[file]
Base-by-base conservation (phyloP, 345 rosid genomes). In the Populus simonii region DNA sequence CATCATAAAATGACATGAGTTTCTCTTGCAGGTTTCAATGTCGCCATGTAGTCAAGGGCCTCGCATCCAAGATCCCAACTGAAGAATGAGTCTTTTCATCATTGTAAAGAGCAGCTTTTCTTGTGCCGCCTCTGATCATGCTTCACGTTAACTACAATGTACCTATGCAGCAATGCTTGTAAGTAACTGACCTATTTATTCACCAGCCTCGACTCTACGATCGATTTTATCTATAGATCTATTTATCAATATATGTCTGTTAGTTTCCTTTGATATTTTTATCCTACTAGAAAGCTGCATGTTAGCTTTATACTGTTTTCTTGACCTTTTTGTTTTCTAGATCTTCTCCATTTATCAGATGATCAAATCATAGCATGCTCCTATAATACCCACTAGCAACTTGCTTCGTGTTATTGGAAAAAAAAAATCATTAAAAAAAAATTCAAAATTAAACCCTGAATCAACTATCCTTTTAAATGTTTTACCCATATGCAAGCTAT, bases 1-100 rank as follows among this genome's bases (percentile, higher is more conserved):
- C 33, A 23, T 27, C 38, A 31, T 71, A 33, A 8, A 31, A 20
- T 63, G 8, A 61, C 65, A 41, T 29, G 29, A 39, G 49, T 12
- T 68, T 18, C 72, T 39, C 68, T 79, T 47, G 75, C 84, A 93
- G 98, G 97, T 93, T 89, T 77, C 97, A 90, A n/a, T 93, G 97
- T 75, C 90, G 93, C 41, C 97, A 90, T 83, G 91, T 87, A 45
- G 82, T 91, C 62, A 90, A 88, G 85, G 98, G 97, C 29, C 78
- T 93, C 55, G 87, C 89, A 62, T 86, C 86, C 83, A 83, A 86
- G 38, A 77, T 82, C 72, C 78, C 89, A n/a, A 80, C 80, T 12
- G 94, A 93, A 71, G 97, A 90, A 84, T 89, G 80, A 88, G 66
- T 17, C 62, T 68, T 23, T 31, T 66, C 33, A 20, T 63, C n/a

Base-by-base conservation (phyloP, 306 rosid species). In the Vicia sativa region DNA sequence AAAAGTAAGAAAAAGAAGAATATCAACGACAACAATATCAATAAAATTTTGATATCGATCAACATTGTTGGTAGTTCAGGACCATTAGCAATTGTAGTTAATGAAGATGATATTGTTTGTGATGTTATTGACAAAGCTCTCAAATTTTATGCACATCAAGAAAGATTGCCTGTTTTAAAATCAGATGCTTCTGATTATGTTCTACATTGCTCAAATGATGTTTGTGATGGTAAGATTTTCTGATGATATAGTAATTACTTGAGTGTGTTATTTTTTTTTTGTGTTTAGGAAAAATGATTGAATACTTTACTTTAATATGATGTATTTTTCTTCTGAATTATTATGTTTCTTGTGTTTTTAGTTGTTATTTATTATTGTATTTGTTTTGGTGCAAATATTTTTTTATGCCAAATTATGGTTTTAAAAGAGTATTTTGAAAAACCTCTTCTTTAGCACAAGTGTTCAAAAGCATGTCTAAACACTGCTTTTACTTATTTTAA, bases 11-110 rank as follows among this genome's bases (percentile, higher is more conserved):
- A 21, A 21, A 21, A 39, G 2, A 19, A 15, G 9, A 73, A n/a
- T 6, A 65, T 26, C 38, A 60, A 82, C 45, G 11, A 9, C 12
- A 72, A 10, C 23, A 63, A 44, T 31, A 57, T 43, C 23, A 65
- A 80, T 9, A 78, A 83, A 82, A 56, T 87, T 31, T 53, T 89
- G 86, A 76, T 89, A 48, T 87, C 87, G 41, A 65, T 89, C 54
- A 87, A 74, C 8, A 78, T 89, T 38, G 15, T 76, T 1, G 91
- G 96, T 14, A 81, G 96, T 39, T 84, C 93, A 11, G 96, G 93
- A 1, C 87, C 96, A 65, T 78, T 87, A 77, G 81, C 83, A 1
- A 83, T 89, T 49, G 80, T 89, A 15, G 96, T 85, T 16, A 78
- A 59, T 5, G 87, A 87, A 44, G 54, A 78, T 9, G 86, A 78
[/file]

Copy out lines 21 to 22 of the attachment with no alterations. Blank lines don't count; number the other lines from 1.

- A 83, T 89, T 49, G 80, T 89, A 15, G 96, T 85, T 16, A 78
- A 59, T 5, G 87, A 87, A 44, G 54, A 78, T 9, G 86, A 78